At CIEE, we attach a great deal of importance to student feedback; in fact, it is the engine that drives change at the Amsterdam Study Center. Fortunately, the University of Amsterdam feels the same way, which allows us to work together each semester to evaluate both students' academic and personal experiences studying abroad in Amsterdam. With 65 students enrolled across both programs this semester and five members of staff, each staff member sat down with 13 students and took their pulse on a number of issues, ranging from their experiences in the Dutch classroom to their housing and the activities and services that we at the Amsterdam Study Center provide.

Also, and perhaps most importantly, we asked them how much headway they were making on achieving the goals that they had set for themselves prior to studying abroad. Often, students' pre-set goals will change organically as the reality of living in the Netherlands sinks in and replaces (or qualifies) a conception of life abroad that is sometimes founded on stereotypes or preconceived notions. Sometimes, in their enthusiasm, students set goals that are a little too lofty ("mastering" the Dutch language, for example, is likely too ambitious a goal) or set so many goals that they overwhelm, instead of motivate. This is a tricky balance to strike, and as staff, we try to help the students with setting goals that are grounded in the realities and ebbs and flows that characterize a semester in Amsterdam. 


In my first newsletter of the semester, I mentioned that we would be adding a new Interest Group to our already wide selection of groups that organize activities based around a particular theme. This spring, long-standing Interest Groups such as Culinary Amsterdam and Sports and Nature in Amsterdam were joined by a spirited upstart: CIEE Book Club. Last semester, I floated the idea of reading and discussing a book with a small group of students to the Fall students, and they responded enthusiastically. While most students do quite a bit of reading for class, picking up a novel or hunting down a fascinating non-fiction read tend to lose out to hunting down the cheapest plane ticket to Prague, instead. My goal for Book Club was a simple one: read two novels and two non-fiction selections each semester that deal with a past or present issue in the Netherlands and/or the United States and have students discuss them by bringing in both their experiences as Americans and the insights they have gained by living in the Netherlands -- all of which takes place over CIEE-sponsored high-end coffee, not unincidentally.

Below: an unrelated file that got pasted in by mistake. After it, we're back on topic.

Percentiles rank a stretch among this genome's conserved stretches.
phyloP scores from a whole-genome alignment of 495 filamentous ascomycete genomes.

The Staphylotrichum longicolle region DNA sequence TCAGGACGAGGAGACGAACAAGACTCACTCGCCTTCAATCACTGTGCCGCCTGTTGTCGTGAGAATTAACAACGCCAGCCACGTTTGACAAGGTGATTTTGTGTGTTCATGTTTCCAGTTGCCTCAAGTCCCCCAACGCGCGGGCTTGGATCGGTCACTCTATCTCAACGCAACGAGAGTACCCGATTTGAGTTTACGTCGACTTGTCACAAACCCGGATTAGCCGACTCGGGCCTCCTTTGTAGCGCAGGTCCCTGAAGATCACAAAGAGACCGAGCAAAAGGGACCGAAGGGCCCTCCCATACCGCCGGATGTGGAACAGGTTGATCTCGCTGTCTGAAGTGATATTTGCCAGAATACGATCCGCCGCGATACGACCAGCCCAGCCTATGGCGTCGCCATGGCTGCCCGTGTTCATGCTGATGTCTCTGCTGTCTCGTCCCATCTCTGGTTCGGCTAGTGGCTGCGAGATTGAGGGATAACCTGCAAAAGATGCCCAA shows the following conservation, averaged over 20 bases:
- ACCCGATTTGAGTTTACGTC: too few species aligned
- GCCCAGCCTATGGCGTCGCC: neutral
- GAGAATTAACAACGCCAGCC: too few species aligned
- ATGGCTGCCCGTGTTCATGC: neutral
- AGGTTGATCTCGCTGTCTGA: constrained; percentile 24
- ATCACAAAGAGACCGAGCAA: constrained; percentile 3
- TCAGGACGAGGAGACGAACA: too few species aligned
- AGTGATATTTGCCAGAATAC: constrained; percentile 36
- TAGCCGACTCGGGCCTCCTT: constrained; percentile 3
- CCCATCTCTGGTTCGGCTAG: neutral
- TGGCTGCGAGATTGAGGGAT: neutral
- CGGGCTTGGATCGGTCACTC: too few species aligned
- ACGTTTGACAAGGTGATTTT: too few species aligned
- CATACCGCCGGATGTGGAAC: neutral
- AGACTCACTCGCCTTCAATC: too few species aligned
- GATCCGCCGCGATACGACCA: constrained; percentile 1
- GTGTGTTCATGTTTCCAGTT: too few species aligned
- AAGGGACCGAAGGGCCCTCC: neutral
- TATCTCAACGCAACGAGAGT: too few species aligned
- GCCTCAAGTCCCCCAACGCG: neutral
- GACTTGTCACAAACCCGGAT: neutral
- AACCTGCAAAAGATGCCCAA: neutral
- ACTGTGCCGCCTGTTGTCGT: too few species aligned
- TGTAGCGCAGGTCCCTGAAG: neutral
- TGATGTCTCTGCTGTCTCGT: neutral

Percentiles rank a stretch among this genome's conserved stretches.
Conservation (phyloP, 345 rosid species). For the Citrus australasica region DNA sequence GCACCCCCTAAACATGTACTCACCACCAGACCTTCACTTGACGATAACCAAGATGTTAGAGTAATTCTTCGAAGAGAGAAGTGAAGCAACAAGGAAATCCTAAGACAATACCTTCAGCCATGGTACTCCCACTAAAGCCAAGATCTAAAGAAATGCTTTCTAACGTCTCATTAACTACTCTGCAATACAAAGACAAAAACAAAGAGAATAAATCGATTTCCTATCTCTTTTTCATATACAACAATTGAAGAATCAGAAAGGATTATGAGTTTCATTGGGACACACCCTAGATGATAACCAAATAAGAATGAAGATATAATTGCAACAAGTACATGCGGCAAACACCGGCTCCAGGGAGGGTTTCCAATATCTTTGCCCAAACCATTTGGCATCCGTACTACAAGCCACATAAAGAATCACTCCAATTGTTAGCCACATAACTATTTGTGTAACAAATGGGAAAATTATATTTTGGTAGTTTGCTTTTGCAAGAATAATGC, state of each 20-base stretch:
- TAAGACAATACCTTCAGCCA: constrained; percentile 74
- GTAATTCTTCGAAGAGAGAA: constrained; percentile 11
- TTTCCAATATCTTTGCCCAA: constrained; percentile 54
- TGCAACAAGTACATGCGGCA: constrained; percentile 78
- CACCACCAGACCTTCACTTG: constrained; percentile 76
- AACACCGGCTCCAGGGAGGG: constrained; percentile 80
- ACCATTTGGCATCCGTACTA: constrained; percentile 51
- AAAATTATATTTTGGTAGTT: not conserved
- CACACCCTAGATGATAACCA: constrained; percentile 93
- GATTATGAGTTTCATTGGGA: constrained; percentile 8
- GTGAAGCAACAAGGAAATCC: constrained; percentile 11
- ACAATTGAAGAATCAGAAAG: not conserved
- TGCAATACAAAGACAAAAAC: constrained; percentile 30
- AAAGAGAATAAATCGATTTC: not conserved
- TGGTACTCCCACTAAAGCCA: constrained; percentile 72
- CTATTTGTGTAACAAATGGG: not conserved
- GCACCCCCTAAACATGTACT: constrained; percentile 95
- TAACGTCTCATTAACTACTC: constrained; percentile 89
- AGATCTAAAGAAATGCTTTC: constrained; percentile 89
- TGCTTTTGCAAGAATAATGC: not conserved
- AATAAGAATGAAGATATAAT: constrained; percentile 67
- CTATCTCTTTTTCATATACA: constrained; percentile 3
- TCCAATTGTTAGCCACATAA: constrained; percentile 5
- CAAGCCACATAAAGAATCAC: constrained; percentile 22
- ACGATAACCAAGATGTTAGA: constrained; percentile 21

Although I may be a little biased, I am happy to report that the first two meetings of CIEE Book Club could not have been more successful: in discussing Tracy Chevalier's Girl with a Pearl Earring and George Packer's The Unwinding: An Inner History of the New America, students combined well-reasoned opinions and passionate responses in their analysis of, respectively, the origins story of Johannes Vermeer's eponymous painting and Packer's withering analysis of the various ways in which the socio-economic fabric of the US has been unraveling in the past three decades. I, for one, could not be a prouder Interest Group Leader, which explains the size of the smile on my face in the picture below.

Book Club


Arguably the one trip students and staff look forward to the most, CIEE's annual overnight trip to the island of Schiermonnikoog once again lived up to the reputation that precedes it. Last Friday, students and staff packed into a bus to Lauwersoog, which is located on the border of the northern provinces of Friesland and Groningen, where they changed modes of transportation and boarded a ferry to the Frisian island of Schiermonnikoog. At Schiermonnikoog, which is the home of the Netherlands' first national park (a park which envelops most of the island!), students went on a bike trip of the island, conquered the mud flats, flew kites (some of which lifted them straight off the ground!), tested their knowledge of the Netherlands, CIEE staff, and American television in a pub quiz, and -- last, but certainly not least -- roasted marshmallows and made s'mores on the beach: